19th December 2018
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Coastguard staff left angry as MCA chief is unable to answer key questions

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Staff at the closure-threatened Shetland coastguard station failed to get answers from a senior manager who travelled up to talk to them today in a meeting described as “highly charged”.

Maritime and Coastguard Agency executive director Richard Parkes was unable to provide the information sought by many of the 20 staff whose jobs are on the line if the station is shut or downgraded to daytime-only operations.

One of the Save Shetland Coastguard campaigners said: “Our man who came to answer questions was able to answer nothing! We don’t know whether it was deliberate or not.” He added: “This is people’s lives we’re talking about and people’s future.”

Watch manager Sandy Wylie was also unimpressed. He told The Shetland Times: “If he thinks he’s coming to a 19th century backwater with a wooden coastguard hut on the top of a hill and a pair of binoculars then he can think again!”

Orkney and Shetland MP Alistair Carmichael, who attended the meeting along with local MSP Tavish Scott, agreed there was a lack of information and is to seek a meeting with the MCA chief executive Sir Alan Massey. He is also to ask the chairman of the transport select committee to examine the proposals.

He said: “Coastguard staff made a strong and very compelling case to their own senior management and to myself. I was a little surprised that more direct answers could not be provided. But I understand that these answers will be provided soon.

“The particular issue of concern involved the resilience of communications and what happens in the event of telecoms or broadband failure of the sort that we know only too well in Shetland.”

Meanwhile, the UK shipping minister presiding over the proposed coastguard station closures is being accused of an “amazing U-turn” after having fought a similar threat to fire stations.

The campaigners said Mike Penning was “wildly inconsistent”, having been “fundamentally opposed” to the Labour government’s plan to centralise fire control centres in England five years ago, replacing 46 local centres with nine regional sites.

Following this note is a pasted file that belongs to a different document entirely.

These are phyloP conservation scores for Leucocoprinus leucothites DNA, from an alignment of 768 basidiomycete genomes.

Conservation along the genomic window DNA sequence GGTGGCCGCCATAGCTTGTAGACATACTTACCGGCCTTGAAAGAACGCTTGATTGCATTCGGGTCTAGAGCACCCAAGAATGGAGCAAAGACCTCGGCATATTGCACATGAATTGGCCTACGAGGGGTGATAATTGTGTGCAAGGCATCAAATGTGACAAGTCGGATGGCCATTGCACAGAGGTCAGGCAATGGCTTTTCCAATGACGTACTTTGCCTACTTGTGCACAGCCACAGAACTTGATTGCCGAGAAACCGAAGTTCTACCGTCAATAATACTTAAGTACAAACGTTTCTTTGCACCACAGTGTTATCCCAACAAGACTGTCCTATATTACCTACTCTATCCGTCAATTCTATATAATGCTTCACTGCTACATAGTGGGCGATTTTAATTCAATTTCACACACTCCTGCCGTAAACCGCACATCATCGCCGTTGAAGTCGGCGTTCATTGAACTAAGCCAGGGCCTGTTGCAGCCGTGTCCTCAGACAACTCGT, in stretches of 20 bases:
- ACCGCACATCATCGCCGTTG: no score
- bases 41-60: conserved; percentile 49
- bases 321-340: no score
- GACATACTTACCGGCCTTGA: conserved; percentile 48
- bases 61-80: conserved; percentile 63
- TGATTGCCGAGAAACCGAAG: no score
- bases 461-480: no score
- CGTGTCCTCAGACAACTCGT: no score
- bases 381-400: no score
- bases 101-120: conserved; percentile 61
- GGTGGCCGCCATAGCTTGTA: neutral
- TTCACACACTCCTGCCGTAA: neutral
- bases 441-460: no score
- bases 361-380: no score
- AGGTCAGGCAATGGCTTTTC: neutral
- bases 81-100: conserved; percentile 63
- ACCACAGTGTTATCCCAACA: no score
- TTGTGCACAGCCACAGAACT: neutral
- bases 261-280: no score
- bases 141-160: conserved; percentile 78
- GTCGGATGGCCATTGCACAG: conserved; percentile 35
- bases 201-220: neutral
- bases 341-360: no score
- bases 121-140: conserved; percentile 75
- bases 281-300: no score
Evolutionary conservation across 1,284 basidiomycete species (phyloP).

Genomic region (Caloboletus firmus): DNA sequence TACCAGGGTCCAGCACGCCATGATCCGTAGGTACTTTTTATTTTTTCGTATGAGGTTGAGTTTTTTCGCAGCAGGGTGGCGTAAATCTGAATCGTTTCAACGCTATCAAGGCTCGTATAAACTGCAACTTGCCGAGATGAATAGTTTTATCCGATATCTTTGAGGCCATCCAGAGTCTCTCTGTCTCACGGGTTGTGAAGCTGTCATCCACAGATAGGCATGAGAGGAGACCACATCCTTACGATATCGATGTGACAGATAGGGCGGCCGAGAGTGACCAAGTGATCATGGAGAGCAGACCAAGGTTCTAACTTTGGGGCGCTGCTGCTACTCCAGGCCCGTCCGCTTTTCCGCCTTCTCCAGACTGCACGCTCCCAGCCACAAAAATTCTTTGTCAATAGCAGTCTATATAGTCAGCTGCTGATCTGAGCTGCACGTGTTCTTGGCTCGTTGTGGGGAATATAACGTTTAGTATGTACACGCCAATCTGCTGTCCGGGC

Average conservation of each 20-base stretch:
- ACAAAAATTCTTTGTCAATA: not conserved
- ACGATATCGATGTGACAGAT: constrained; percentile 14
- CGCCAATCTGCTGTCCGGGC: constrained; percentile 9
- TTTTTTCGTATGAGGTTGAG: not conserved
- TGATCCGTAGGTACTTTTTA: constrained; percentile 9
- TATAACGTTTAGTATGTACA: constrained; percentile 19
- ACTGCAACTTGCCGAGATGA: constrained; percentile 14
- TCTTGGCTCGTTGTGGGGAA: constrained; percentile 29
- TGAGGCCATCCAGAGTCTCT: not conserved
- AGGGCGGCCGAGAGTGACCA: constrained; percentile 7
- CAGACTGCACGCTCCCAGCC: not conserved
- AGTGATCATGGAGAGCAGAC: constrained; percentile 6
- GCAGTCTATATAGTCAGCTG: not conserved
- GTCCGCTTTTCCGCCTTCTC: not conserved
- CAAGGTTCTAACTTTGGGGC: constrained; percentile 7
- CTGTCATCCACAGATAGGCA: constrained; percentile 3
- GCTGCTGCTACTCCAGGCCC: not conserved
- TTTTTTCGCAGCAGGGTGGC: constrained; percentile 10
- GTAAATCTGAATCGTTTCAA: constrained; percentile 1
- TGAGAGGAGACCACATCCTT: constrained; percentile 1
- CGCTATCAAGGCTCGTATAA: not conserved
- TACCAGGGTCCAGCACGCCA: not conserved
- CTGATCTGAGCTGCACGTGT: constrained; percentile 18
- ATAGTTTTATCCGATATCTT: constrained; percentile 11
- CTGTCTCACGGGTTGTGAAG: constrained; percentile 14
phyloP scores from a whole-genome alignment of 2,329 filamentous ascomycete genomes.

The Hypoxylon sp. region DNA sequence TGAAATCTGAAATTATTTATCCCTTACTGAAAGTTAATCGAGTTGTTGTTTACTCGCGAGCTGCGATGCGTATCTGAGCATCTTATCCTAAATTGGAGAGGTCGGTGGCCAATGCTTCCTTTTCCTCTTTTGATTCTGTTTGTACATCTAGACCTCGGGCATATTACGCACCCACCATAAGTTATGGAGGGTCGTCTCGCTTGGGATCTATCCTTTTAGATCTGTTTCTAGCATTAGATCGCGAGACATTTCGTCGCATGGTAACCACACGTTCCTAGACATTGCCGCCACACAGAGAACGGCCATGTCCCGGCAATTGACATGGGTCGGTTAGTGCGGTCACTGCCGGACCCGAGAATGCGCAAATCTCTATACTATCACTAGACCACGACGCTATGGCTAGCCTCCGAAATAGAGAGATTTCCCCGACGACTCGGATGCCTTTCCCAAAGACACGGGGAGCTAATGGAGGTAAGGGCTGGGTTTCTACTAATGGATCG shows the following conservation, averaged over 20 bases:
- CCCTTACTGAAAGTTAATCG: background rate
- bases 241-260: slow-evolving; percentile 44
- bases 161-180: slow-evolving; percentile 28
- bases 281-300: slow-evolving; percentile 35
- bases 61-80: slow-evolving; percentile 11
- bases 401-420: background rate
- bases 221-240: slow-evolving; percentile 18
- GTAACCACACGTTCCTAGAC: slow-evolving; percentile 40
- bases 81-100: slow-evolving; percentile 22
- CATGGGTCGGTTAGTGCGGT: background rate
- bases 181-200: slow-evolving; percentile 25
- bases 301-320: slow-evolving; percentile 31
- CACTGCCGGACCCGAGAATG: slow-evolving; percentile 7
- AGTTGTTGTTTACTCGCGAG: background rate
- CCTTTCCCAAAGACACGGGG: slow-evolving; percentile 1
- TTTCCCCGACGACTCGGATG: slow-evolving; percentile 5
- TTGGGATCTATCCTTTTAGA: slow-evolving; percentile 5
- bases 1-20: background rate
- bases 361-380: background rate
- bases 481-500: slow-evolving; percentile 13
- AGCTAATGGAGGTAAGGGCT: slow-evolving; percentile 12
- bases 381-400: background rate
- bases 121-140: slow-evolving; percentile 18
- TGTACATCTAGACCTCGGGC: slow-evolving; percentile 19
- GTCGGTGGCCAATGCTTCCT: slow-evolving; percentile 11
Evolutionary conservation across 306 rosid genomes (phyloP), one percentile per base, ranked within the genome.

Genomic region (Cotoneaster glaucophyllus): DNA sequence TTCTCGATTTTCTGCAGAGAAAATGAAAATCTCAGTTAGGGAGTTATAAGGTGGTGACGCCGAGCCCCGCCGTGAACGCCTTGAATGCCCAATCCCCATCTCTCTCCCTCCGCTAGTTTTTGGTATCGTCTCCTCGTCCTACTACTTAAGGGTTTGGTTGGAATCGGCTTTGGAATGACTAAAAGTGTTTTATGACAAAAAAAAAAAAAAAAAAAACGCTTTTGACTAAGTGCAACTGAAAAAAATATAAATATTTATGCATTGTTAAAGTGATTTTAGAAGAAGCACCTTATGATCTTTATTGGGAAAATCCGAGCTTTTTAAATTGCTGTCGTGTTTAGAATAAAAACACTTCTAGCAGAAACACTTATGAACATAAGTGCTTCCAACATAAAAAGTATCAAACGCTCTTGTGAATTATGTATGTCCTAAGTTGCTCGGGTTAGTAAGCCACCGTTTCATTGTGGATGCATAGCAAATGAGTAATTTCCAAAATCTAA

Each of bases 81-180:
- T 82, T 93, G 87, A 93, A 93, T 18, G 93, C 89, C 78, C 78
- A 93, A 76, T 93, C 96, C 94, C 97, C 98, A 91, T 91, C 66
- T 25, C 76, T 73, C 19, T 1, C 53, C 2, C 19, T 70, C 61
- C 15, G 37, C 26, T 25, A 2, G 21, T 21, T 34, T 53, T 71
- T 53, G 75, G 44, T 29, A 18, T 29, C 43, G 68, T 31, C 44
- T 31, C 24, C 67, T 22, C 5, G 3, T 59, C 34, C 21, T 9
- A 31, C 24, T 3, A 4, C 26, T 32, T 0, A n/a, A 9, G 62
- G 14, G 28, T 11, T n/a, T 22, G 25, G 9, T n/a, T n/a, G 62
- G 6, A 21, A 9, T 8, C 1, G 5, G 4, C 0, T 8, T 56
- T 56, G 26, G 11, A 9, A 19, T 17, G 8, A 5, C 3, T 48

Mr Penning’s Tory/Lib Dem government has just scrapped the FiReControl Project after eight years at a cost to the taxpayer of £423 million.

Campaigner Mike Smith of the Shetland Coastguard branch of the PCS union said the minister’s concerns about the FiReControl Project included the key issue of lives being put at risk and he had grave concerns about placing more reliance on information technology in place of local centres staffed by people with local knowledge.

But Mr Smith said the coastguard proposals to centralise 19 stations into two marine operations centres and five daytime-only substations were, in essence, the same as the FiReControl Project which meant the minister now had serious questions to answer regarding his conflicting positions.

Under the proposed coastguard cuts either the Shetland or Western Isles station is to shut with the remaining one operating as a sub-station in daytime hours only. Scotland would be left with just one 24-hour station in Aberdeen.

The Maritime and Coastguard Agency is hosting a consultation on the proposed cuts until 24th March.

Mr Carmichael said he agreed there were parallels between the two bids to cut the services.

A wide range of people and organisations now oppose the “modernising” proposals, including the Scottish government and opposition, the local MP and MSP, some councillors, the fishing industry, the coastal environment group KIMO and thousands of members of the public.

For full story, see tomorrow’s Shetland Times.

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One comment

  1. Purely by Geographical position alone Shetland should remain 24/7. Dangerous and congested seas of a vast area can be covered from there. I think it disgraceful that anyone should think of closing Shetland coastguard station. The people who are suggesting these cut backs obviously know very little of the area. If they had to rely on sea transport in Shetland waters they may think different.

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